When Jimmy Fallon yells “It’s Hashtag time!” you know you won’t be bored. This time, the beloved host of The Tonight Show asked people to share their funny and weird superstitions and tag it with #MyWeirdSuperstition. Within minutes, the hashtag was trending on Twitter and you can totally see why.
From eating M&Ms in pairs only to always setting the volume on an even number, no matter if up or down, these are some of the weirdly particular behaviors we all have but don’t really tell anyone.
So let’s see what people shared right below, and don’t forget to add your own superstition in the comment section below! And after you're done reading this one, be sure to check our earlier Jimmy Fallon hashtags, #ThatWasCold, #WeddingFail, #TextFail, and #FitnessFail.
Bored Panda reached out to one of the top authors of Fallon’s #MyWeirdSuperstition challenge who said her superstition was eating M&Ms in pairs and by color. “First orange, then red, brown, yellow, green, and end with blue. If there isn't an even number, I make a group of 7. I don't know why, but I've always done this,” K. Hellams from Gastonia, NC tweeted.
Hellams told us that she does indeed call herself a superstitious person, “but only with certain superstitions,” and added: “For example, if I am talking about something that hasn't happened to me, I knock on wood afterward.”
When asked about her viral M&M superstition, the author told us about its story of origin. “My superstition with the M&Ms started at a football game when I was maybe 5 or 6. I don't recall why it started, but my team won! Now, I firmly believe that it brings me good luck and keeps me balanced in a way.”
At this point, Hellams admits her superstition is somewhat hard to describe but “it has become almost a ritual.” When asked about her tweet being selected for The Tonight Show, she confessed that “I was hoping my tweet would make it onto Jimmy's show, but being in the favorites is amazing!”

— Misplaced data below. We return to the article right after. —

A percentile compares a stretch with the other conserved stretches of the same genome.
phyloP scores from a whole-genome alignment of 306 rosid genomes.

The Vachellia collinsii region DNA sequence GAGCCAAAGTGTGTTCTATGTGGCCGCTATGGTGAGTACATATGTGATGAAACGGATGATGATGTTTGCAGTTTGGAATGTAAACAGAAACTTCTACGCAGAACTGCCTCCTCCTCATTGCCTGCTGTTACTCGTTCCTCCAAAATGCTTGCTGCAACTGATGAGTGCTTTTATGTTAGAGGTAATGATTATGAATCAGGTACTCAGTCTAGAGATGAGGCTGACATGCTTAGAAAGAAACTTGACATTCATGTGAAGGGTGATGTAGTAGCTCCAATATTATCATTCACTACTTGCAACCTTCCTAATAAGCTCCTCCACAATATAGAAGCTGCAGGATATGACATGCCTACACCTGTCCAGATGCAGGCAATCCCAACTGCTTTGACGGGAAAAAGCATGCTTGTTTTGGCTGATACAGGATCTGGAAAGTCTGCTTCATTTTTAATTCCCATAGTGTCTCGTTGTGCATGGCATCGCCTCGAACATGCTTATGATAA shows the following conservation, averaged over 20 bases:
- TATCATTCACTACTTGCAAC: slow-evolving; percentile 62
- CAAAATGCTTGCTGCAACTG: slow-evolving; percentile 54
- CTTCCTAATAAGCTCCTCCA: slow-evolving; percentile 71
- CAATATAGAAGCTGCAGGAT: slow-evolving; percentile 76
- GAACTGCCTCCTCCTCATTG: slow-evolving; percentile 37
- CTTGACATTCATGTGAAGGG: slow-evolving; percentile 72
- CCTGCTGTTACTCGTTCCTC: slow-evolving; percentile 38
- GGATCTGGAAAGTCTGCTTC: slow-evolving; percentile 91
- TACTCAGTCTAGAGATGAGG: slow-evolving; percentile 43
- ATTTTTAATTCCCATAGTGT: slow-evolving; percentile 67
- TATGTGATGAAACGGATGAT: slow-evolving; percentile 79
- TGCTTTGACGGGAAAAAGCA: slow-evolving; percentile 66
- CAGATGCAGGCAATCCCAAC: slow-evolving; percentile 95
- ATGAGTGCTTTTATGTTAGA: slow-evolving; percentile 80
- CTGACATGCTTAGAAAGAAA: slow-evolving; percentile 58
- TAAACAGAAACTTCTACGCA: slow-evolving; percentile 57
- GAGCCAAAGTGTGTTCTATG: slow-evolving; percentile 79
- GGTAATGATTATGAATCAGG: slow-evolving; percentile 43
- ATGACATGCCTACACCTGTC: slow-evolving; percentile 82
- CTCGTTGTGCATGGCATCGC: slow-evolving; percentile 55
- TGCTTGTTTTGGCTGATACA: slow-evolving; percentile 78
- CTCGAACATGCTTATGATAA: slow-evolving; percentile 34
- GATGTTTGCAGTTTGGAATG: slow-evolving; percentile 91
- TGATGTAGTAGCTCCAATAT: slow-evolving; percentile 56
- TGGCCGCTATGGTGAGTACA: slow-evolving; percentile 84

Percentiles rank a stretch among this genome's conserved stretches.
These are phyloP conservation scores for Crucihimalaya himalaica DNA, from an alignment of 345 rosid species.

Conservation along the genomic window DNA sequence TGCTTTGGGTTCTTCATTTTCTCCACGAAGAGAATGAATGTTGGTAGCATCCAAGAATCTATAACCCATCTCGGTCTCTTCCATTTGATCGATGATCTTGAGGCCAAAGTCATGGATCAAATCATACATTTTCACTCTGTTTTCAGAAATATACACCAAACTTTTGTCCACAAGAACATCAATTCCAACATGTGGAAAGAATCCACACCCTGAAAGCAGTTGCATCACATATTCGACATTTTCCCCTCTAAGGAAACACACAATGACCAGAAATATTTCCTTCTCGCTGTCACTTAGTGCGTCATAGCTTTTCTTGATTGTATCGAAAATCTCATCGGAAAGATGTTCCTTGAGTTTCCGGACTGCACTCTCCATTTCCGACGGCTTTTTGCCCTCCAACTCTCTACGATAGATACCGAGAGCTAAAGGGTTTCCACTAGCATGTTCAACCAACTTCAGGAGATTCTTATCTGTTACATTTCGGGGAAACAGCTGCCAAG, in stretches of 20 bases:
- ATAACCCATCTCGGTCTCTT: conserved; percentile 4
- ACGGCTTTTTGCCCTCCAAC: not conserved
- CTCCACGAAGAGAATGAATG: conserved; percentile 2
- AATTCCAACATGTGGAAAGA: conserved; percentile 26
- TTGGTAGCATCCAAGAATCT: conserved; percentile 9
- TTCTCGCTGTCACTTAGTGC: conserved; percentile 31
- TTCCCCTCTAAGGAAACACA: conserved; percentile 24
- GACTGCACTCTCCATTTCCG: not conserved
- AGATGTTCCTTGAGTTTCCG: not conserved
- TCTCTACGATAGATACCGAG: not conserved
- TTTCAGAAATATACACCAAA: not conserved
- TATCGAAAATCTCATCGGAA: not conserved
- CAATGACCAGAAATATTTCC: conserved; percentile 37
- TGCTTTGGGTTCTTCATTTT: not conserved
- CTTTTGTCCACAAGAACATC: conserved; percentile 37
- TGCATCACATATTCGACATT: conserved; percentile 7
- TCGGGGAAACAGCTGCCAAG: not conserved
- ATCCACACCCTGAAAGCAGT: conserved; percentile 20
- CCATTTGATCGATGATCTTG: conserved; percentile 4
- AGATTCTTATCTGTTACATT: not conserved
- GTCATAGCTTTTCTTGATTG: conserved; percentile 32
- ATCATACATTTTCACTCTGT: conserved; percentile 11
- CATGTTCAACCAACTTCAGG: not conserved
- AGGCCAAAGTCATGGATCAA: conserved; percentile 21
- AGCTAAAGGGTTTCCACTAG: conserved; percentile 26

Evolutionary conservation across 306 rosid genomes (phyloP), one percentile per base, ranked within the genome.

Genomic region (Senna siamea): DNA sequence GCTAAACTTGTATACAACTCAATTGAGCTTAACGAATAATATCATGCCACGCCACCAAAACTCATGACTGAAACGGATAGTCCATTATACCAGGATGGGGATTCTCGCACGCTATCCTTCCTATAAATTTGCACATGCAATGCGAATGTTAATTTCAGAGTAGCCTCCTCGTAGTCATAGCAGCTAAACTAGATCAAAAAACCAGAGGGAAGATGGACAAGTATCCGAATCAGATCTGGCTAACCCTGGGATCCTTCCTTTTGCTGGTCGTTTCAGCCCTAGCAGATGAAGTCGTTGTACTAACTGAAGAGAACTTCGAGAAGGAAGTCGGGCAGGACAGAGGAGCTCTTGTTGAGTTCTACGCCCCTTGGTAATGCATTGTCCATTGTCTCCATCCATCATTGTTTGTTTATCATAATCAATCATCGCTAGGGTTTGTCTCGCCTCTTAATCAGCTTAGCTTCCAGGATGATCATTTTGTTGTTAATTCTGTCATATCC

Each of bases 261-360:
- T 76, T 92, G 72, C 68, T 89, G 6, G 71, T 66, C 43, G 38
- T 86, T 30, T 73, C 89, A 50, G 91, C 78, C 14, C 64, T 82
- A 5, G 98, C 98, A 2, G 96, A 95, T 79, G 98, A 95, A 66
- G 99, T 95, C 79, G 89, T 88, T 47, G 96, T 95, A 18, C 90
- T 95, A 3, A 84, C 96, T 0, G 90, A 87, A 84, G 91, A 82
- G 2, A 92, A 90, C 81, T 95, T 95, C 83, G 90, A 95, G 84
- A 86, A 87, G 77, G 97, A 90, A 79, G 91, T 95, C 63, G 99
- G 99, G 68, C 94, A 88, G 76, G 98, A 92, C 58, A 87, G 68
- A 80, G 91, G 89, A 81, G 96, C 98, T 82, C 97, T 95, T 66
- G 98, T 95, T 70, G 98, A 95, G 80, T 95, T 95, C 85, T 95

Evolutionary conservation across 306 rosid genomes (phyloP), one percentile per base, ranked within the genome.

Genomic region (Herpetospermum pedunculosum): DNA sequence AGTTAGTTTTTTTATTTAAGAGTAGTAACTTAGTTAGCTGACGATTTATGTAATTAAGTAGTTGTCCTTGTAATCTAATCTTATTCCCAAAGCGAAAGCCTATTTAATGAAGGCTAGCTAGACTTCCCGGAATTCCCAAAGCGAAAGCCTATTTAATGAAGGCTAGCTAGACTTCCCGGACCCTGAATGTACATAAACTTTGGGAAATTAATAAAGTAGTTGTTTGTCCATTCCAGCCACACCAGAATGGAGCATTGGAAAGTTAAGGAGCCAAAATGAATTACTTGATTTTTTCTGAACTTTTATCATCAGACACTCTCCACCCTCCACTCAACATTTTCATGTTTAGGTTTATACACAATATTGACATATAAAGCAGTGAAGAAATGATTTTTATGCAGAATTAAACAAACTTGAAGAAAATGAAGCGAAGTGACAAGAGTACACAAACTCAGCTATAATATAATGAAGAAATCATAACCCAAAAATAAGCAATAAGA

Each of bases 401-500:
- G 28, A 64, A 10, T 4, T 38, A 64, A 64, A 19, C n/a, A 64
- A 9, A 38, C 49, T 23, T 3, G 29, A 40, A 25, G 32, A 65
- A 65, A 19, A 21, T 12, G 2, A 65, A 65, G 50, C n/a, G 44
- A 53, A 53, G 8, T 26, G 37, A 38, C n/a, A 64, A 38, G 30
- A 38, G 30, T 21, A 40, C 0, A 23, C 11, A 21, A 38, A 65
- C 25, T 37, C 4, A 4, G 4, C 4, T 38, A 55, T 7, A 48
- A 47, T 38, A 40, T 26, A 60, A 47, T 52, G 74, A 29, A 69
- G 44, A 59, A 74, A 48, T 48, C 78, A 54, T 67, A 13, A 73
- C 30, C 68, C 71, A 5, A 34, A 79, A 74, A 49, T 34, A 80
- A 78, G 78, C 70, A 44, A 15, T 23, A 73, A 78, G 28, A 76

A whopping 25% of the people in the US actively avoid anything from the number 13 to black cats, breaking mirrors, or walking under ladders as they consider themselves superstitious. One survey has even indicated that 13% of people would be bothered by staying on the 13th floor of a hotel and 9% said they would ask for a different room. This may explain why so few buildings have a 13th floor.
Incredibly, some renowned airlines like Air France and Lufthansa do not even have a 13th row. On top of that, Lufthansa also doesn’t have a 17th row, since in some countries, like Brazil and Italy, the unlucky number is 17, and not 13.
So what are the reasons behind so many superstitions out there, even the ones that don’t make that much sense? Well, Don Saucier, associate professor of psychology, suggests that superstitions are the behaviors with which people attempt to affect or control their future.
"People believe in superstitions to try to restore some prediction and control to their world," Saucier said. "Not knowing what will happen to them is discomforting, and performing superstitious behavior can make people feel a little better about the future."
But this is not something new. In fact, superstitions may go back as long as mankind has existed, as scientists believe that some religious and spiritual beliefs, as well as amulets, totems, and charms that were used to ward off evil, were all part of the superstitious behaviors our ancestors followed.
However, on the contrary to today’s concept of superstition, the sacrifices observed in past civilizations may have been performed to intentionally receive good luck.